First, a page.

Just like fine dining restaurants, Wesley Palms features a seasonally inspired menu of creative dishes and old favorites. And with an ever-changing array of fresh daily specials, boredom doesn’t stand a chance. In celebration of the community’s revitalization project, each Tuesday night the dining rooms serves a “Redevelopment Special” entrée that rotates among lamb shank, beef tenderloin, lobster, jumbo shrimp, large sea scallops, prime rib, Alaskan Halibut as well as other resident favorites. Lunch time on Thursdays features a barbeque menu and residents enjoy happy hour Mondays through Fridays with a pianist.

Sean and Muhannad take pride in using superior, locally sourced ingredients, including fruits, vegetables and herbs. Gluten-free, sugar-free and low-sodium items are offered for all types of dietary needs and tastes.

“Our residents are always number one,” Muhannad said. “Communication is key among dining room staff, kitchen staff and the residents. We have consistently received above average scores on resident satisfaction surveys when it comes to dining. We want to make sure we maintain those high scores.”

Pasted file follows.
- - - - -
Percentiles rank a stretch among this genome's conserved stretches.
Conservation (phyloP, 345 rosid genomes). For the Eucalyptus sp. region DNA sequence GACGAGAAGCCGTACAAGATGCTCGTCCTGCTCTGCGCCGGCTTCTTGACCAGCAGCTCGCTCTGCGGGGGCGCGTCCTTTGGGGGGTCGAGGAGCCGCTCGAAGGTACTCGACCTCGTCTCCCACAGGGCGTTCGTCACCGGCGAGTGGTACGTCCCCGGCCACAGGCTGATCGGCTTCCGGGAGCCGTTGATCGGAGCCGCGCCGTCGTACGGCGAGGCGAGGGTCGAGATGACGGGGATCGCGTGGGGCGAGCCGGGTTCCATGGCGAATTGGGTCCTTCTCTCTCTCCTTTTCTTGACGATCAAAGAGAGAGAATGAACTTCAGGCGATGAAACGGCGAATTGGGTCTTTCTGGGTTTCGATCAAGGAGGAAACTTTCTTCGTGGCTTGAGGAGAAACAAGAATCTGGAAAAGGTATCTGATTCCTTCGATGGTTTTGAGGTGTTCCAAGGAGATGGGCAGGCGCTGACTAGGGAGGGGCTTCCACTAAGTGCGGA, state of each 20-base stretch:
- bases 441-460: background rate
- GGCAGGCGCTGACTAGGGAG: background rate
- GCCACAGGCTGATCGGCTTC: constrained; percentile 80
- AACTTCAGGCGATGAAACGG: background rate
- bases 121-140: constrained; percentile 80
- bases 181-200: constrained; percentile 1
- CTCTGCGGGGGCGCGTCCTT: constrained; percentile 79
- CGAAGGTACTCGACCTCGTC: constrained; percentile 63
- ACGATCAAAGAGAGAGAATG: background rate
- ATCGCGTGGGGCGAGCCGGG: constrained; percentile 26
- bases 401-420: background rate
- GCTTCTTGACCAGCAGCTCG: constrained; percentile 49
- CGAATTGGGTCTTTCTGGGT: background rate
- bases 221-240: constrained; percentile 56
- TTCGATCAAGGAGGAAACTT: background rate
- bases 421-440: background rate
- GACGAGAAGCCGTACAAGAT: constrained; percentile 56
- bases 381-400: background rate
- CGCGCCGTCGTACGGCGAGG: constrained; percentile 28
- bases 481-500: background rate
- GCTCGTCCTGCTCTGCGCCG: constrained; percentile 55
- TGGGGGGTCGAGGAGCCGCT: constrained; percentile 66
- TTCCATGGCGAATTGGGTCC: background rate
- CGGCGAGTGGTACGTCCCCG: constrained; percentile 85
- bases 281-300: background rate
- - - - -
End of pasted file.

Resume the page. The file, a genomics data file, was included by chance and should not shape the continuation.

Regular discussions with the dining room manager and executive chef ensure that residents have the opportunity to provide feedback. “The residents get involved in the dining experience,” Sean said. “We rely on their feedback and suggestions to always improve. We even have a menu suggestion box.”

Residents can choose to sit indoors or on the adjacent patio overlooking Mission Bay and enjoy a colorful garden salad or a delectable entrée and mouthwatering dessert. The dining room and patio are open for breakfast, lunch and dinner. Residents can always expect the dining experience at Wesley Palms to be a special treat.